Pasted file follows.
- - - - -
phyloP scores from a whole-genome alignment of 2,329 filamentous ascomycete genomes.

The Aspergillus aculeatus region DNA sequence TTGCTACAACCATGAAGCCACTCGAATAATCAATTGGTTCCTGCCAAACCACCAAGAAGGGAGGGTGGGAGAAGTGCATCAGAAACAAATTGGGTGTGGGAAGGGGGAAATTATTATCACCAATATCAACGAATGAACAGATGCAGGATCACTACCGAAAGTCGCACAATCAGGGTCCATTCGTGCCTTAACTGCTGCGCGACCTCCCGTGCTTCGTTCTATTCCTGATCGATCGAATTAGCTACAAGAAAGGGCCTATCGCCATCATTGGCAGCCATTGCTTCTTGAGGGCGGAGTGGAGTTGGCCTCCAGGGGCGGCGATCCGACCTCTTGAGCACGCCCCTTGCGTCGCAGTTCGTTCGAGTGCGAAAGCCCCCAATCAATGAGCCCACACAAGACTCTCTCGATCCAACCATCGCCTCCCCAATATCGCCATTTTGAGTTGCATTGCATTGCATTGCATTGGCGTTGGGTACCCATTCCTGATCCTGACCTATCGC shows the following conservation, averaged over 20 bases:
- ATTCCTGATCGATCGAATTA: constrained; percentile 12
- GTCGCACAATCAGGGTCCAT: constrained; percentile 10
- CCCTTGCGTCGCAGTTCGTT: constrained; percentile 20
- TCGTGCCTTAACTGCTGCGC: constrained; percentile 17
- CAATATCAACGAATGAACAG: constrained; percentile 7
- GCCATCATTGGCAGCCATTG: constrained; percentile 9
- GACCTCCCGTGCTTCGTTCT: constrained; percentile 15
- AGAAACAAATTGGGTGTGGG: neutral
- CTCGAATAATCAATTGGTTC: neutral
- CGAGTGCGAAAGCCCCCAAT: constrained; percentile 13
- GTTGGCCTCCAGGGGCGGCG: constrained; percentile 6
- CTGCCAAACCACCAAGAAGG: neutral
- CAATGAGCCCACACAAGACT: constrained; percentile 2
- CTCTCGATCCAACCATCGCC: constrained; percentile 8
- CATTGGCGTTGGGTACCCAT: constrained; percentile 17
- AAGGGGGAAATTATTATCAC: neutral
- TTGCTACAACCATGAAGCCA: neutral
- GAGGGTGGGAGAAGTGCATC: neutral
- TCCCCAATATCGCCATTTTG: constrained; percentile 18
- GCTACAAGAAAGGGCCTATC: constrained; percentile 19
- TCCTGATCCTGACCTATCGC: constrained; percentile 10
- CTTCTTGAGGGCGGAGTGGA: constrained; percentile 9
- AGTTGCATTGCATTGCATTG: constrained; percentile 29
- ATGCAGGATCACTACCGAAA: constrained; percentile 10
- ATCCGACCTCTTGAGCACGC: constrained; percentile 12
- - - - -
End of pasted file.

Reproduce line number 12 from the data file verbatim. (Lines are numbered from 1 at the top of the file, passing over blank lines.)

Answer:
- CGAGTGCGAAAGCCCCCAAT: constrained; percentile 13